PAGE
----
What I Learned Today
Builds reflection and writing (journaling) skills
"What did you learn in school today?" Your students' parents will never get a shrug in response to that question because at the end of each day you will challenge students to think of one thing they learned that they didn't know the day before. Call on several students to share what they learned. By making this activity part of your daily routine, your students will have a ready-made answer when their parents ask "What did you learn in school today?"
Tip 1: Students might keep a "What I Learned Today" journal. At the end of the school year, they will have a keepsake record of what they learned.
Tip 2: You might let parents know that they should feel free to ask their children "What did you learn in school today?" -- because the kids should have a ready reply!
Builds spelling and vocabulary skills
Organize students into teams for this Wheel-of-Fortune-type spelling or vocabulary review game. Draw puzzle boxes on the board to represent the number of letters in a word. Give a clue about the word. (Example: noun) Team 1 rolls the dice and guesses a letter. If the letter is in the word, write the letters in the appropriate puzzle boxes and award the dice total. If the letter is wrong, Team 2 gets a turn. Students may "buy a vowel" for 5 points.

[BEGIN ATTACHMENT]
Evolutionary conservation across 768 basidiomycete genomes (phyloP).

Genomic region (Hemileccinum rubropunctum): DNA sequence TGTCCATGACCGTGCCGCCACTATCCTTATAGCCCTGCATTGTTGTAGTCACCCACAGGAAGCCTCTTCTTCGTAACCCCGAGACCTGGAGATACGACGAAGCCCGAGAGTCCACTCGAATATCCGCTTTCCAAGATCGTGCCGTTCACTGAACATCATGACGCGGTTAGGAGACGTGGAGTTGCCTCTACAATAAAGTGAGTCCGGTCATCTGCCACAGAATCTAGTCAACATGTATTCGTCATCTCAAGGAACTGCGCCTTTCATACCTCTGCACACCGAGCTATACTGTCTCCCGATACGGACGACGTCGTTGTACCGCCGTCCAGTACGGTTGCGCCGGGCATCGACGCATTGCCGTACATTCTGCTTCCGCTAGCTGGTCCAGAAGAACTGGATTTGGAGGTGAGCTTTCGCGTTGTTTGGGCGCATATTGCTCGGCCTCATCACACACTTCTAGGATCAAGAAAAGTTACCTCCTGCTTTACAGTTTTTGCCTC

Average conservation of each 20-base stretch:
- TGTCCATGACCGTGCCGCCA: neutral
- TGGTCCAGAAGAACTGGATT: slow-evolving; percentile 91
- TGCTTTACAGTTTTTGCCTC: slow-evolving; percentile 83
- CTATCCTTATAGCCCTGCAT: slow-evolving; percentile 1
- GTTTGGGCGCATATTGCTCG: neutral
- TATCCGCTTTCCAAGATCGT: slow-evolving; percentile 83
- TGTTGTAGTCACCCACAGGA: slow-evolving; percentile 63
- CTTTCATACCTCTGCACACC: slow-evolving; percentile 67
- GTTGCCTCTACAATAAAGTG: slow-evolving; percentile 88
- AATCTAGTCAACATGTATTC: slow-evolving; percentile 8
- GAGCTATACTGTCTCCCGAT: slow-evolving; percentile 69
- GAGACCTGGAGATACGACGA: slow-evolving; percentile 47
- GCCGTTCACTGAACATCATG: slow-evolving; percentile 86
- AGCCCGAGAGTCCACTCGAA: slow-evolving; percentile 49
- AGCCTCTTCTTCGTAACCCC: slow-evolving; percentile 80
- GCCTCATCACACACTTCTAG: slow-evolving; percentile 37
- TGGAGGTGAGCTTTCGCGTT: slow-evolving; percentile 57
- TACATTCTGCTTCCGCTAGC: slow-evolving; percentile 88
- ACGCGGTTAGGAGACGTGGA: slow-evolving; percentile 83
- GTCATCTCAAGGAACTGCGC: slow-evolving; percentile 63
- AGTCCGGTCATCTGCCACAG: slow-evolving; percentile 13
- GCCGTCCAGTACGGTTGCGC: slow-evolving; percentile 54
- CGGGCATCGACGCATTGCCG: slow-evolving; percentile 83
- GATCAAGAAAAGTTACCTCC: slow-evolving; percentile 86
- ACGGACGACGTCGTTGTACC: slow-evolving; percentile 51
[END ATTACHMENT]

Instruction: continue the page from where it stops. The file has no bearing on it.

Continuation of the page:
Vocabulary Memory Game
Builds vocabulary and memory skills
Organize students into pairs. Provide 20 paper slips or index cards for each pair. Students write on each slip one of ten vocabulary words and their definitions. Students shuffle the cards or slips and turn the cards upside down in five rows of four cards. Player 1 turns over one card, then another. If the two cards are a matching word and definition, the player holds those two cards. If they don't match, Player 2 takes a turn. Play continues until all matches are made.
Picture puzzles such as the ones below are a terrific tool for stimulating students to think critically. Write or draw the following puzzles on a board or chart. Challenge students to study the puzzles to see if the words -- and the way they are written -- give them clues to the common expressions the puzzles illustrate.
Answers: 1. All over the world; 2. paradise (pair-of-dice); 3. one on one; 4. just between you and me